Teri Vance: Making Christmas memories
Around this time of year, we naturally start thinking about giving and receiving, and how to find the perfect gift.
My mom asked us the other day what we thought our most memorable Christmas present was.
If I thoughtfully go through the years, I can name a hundred gifts I’ve been grateful for, for a hundred different reasons.
But my first reaction, just seeing what feeling popped out most of all, was the Barbie Dream House that Santa brought my older sister and I.
Like it’s name implied, that house was dreamy.
Fully furnished, it was two-stories high with balconies and flower boxes… the works.
To be honest, though, when I really think about it, we didn’t spend a lot of time actually playing in the house.
In reality, every time we played Barbies — which we did religiously for years — we would drag that house out of the closet, and set it up with all of the amenities.
Then we would just play with our dolls as normal, which often meant taking them outside and losing ourselves in a dream world. In fact, we’d often have to clarify if the argument we were having was “real life or pretend life.”
Our Barbies were always up for an adventure, even if it meant putting their own lives at risk. We abused those dolls with games like dropping them into the ditch on one side of the culvert then racing across the dirt road to see her plastic body bobbing in the churning white water.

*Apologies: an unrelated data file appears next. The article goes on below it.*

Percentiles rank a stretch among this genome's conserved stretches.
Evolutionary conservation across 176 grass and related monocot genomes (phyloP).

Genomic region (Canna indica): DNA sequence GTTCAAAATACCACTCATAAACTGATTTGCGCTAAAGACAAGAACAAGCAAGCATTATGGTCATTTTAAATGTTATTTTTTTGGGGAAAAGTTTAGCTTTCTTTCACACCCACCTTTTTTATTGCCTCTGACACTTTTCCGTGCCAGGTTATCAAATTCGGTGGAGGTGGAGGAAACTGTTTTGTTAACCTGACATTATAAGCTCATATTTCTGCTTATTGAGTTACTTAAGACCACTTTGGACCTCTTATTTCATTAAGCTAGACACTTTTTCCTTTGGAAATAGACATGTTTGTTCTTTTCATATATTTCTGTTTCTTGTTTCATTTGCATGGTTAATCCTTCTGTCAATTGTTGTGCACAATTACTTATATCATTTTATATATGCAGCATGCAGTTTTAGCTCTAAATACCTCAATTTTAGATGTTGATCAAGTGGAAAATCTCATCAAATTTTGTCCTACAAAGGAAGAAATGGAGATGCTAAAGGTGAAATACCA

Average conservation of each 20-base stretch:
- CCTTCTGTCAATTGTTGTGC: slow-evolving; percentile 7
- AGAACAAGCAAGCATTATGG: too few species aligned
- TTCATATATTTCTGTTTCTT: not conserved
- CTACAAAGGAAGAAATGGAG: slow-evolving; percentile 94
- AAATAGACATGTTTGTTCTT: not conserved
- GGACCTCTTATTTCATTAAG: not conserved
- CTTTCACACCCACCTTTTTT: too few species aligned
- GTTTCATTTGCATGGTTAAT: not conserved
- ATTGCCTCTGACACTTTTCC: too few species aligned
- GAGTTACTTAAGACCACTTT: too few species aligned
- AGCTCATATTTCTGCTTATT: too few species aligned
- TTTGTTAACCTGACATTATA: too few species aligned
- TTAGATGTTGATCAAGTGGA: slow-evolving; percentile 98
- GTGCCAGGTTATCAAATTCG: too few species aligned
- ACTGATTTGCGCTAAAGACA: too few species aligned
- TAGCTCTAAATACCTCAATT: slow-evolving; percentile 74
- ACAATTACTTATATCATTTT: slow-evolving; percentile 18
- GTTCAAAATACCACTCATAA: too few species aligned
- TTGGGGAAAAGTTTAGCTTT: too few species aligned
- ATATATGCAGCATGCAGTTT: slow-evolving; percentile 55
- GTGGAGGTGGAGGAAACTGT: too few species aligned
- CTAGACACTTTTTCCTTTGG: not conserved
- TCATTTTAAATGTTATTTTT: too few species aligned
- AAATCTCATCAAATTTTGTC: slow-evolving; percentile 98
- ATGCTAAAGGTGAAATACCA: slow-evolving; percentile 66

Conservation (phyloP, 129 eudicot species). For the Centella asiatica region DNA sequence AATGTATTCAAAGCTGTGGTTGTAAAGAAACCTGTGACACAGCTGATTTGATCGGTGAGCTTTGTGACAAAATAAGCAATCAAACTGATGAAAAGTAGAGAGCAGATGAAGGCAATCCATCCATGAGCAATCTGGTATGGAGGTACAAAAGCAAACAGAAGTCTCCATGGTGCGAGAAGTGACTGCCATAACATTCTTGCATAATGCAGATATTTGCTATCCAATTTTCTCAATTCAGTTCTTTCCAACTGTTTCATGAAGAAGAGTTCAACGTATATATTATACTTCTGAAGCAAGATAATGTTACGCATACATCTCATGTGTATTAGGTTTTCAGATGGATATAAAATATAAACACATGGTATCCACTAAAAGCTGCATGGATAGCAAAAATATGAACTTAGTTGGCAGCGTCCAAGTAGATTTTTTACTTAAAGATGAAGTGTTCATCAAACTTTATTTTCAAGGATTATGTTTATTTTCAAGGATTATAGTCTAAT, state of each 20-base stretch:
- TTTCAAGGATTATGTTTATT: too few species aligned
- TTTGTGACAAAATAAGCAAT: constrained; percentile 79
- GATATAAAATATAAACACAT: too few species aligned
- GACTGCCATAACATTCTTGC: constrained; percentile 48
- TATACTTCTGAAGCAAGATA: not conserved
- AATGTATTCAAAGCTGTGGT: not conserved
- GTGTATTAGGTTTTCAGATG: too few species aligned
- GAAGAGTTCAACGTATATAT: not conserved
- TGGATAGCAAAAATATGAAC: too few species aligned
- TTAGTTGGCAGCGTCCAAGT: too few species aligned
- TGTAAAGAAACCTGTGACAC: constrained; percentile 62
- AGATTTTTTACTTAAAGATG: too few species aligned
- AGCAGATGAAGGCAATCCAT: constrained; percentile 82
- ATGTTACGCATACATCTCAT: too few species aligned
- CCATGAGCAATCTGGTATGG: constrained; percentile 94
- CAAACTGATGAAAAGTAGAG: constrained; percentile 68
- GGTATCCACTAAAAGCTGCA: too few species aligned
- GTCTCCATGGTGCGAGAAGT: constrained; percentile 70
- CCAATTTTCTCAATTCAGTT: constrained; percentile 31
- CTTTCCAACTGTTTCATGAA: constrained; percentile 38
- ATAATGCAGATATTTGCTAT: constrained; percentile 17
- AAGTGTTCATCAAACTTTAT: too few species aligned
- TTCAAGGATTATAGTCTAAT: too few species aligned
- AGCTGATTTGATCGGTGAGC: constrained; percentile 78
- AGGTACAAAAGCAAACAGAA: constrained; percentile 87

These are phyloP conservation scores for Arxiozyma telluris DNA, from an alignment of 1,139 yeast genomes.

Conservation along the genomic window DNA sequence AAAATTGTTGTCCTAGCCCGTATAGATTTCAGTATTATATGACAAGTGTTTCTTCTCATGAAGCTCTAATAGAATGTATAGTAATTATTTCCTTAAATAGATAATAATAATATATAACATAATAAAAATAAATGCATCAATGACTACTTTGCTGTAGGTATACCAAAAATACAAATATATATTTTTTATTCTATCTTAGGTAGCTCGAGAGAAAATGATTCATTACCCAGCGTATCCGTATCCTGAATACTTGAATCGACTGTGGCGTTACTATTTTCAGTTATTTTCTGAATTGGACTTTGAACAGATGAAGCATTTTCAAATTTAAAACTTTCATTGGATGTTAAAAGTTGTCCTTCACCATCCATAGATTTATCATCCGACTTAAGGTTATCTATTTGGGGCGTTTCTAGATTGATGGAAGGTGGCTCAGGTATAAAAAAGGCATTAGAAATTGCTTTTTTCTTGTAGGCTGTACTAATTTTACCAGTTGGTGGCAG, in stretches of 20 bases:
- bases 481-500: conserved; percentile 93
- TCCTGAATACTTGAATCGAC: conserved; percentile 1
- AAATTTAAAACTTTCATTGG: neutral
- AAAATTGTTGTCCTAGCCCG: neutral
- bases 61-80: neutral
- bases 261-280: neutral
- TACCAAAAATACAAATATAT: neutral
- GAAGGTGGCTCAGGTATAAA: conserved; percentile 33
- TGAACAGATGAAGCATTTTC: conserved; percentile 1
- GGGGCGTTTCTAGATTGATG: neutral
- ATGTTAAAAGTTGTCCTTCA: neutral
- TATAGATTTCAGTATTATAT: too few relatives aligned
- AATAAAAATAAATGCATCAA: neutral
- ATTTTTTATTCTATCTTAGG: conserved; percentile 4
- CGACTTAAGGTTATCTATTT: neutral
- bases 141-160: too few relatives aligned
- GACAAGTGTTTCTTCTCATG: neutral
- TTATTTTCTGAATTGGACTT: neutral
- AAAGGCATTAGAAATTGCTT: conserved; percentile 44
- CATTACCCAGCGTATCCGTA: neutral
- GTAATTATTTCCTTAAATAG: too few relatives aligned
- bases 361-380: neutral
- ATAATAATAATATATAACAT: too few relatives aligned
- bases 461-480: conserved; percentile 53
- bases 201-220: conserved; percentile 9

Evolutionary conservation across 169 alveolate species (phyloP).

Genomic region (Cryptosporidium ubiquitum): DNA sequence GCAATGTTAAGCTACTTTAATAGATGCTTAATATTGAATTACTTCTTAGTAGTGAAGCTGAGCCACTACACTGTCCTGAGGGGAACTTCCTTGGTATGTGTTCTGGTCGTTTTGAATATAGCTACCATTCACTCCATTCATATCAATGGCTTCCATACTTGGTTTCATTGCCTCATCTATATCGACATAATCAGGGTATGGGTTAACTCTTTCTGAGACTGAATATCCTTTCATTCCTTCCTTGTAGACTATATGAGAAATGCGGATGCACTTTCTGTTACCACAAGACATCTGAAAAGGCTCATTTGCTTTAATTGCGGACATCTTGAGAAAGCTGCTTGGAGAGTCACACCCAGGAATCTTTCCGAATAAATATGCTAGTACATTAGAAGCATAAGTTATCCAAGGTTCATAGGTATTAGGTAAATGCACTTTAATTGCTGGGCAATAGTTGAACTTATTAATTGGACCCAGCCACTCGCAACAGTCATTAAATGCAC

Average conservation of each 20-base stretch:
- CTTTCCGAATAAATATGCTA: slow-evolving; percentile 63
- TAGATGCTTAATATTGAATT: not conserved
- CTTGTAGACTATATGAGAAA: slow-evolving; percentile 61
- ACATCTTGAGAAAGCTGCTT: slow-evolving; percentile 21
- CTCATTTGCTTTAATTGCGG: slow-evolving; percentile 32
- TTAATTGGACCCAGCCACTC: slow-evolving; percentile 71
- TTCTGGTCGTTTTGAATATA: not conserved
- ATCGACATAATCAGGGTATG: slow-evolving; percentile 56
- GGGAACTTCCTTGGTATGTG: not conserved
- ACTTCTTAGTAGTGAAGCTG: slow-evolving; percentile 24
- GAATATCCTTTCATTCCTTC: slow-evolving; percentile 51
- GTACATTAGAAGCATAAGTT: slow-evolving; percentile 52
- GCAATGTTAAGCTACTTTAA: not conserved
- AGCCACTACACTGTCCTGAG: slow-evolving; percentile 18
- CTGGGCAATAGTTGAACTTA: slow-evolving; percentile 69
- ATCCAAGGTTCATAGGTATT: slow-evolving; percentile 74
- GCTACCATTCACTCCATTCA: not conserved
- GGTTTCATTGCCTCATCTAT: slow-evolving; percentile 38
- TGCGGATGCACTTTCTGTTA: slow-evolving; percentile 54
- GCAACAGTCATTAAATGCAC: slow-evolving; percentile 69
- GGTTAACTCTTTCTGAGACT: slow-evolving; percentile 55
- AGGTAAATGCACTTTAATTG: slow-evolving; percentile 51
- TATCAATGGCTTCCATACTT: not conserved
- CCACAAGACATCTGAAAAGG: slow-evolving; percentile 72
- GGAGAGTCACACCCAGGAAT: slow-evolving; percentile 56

We would jump into the cold water, slipping on the rocks to catch our dolls before they swept away in the current.
We caught most of them (may the few that escaped our grasp forever rest in peace).
While the house was luxurious, with room for multitudes of Barbies, my older sister and I refused to let our little sister’s dolls abide there.
We made a dollhouse just for her out of our baby sister’s Huggies diaper box. It wasn’t as fancy, but it sure was roomy.
So when my mom asked why that was my favorite gift, it wasn’t such a simple answer.
I cherished it for that moment we walked into the living room that Christmas morning and saw what Santa had brought us.
In the soft glow of the tree lights, I felt like I had been seen and heard. I really wanted that house, and I got it. I felt loved.
While it wasn’t the house itself that made our playtime magical, but it did set the scene for our imagination.
It was inspiring.
When I think of gifts now, I think of the meaning behind that gift. And that’s what I try to replicate. Showing someone that I really value them.
It also changes the way I receive gifts. I see the idea behind it, rather than just the gift itself.
It taught me a lesson as well. The house would have only been merrier with more residents. There was no reason my sister should have had to play in a diaper box.
Gifts only increase in value when you share them.